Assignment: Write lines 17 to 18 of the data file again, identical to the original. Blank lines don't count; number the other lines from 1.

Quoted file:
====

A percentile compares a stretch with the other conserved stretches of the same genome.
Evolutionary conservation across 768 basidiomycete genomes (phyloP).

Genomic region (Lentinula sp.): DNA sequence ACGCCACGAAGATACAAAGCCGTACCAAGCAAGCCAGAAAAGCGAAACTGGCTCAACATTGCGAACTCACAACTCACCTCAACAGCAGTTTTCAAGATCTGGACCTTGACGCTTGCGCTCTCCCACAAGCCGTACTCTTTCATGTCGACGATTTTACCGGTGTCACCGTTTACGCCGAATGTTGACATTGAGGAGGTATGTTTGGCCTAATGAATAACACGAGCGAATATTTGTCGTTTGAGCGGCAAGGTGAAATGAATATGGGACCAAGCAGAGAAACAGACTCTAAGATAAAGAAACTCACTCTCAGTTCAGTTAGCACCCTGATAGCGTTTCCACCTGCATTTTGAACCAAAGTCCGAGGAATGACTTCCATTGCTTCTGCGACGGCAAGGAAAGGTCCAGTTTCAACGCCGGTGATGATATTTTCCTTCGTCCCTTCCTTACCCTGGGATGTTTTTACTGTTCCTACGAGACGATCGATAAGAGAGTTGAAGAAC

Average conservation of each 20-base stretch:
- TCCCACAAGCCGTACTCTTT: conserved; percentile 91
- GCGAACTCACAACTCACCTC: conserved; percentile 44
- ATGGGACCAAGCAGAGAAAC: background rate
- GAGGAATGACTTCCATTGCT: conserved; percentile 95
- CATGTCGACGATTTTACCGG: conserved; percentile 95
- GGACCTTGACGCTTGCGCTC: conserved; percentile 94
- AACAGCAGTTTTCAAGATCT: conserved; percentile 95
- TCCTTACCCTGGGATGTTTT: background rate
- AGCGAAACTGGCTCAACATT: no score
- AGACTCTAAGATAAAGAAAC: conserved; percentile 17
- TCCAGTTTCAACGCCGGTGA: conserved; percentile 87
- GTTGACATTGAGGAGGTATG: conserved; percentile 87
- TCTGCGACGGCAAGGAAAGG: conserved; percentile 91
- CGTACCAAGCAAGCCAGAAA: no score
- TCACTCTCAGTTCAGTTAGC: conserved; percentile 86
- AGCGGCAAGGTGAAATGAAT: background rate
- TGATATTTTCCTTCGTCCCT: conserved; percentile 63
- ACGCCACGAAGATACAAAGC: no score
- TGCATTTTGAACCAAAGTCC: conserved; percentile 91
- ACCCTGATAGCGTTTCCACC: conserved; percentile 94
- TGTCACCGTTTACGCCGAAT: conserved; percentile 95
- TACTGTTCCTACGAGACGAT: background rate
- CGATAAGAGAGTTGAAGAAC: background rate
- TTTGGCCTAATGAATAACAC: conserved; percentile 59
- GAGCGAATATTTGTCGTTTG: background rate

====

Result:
- TCTGCGACGGCAAGGAAAGG: conserved; percentile 91
- CGTACCAAGCAAGCCAGAAA: no score